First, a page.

A BUMPER crowd of more than 60 farmers, growers and Western Sydney University agriculture students turned out to the final field day for the Greater Sydney Local Land Services Next Generation Compost Trial at Richmond last week.
The event marked the end of the EPA-funded project which investigated the best use of recycled organics in horticulture, with the aim of weaning Sydney Basin farmers off their dependence on poultry manure.
The project was about assessing the difference between vegetable crops grown with just compost, just fertiliser, and with a range of compost and conventional fertiliser blends.
Plant nutritionist Dr Geoff Cresswell said the most consistently effective compost treatment in the trials had been the compost combined with a slow-release nitrogen fertiliser.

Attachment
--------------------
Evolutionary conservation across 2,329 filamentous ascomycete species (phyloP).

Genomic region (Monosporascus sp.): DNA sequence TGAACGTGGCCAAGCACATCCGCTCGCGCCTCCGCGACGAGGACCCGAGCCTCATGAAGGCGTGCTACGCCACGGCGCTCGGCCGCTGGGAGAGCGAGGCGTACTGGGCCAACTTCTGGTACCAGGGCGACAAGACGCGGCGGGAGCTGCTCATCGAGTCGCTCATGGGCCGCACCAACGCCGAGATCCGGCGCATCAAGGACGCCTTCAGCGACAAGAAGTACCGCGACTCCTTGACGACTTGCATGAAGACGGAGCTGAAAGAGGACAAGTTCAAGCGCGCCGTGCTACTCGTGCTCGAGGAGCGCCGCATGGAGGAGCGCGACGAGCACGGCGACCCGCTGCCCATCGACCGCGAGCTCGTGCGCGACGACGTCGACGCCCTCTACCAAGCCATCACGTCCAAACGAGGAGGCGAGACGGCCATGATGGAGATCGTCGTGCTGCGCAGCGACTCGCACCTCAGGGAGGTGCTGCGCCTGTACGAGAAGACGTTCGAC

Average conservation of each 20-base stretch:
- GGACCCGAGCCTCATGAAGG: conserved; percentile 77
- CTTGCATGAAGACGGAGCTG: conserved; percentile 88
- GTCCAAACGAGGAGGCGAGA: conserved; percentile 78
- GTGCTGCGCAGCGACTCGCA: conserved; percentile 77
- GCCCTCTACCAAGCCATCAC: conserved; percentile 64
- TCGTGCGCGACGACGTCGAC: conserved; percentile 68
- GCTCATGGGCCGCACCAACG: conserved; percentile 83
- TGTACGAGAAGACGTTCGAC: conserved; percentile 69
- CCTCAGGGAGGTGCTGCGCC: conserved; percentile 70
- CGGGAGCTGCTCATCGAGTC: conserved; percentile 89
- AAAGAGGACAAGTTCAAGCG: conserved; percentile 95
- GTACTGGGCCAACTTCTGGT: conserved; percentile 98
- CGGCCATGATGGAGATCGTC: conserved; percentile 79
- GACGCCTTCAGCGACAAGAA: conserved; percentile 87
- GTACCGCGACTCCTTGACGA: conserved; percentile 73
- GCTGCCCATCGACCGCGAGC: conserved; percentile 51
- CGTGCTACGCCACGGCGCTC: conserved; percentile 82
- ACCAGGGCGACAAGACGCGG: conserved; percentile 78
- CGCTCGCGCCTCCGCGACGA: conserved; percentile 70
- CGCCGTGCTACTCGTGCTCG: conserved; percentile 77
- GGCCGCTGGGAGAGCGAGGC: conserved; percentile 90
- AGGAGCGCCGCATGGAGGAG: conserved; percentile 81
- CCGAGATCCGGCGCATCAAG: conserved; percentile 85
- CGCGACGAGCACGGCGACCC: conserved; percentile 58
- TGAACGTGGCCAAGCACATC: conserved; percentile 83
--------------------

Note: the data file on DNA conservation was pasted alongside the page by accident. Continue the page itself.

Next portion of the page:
“Some short-term benefits of using compost at this site were to improve root health and structure, lower nutrient-leaching losses and to stimulate beneficial soil biology,” Dr Cresswell said.
While they were only seeing the short-term benefits, he felt the full impact of compost use would only be seen over time. “Our experience suggests that the full benefits of compost on soil health and crop yield will become obvious after long-term use,” he said.
As part of the project the University of Technology’s Institute for Sustainable Futures (UTS:ISF) conducted research into consumer interest and demand for compost-grown vegetables.
UTS:ISF Research Director Dr Brent Jacobs said there was genuine interest from both growers and the community in the potential of recycled organics.
“Our research showed a general belief that compost-grown vegies were better for overall soil health and the environment, and more than half of consumers surveyed considered compost use extremely important, which shows there is a genuine demand out there.”
With the results in, and the most beneficial blend of compost and fertiliser identified, the challenge now is to get compost companies to manufacture and market the product at an affordable price for farmers.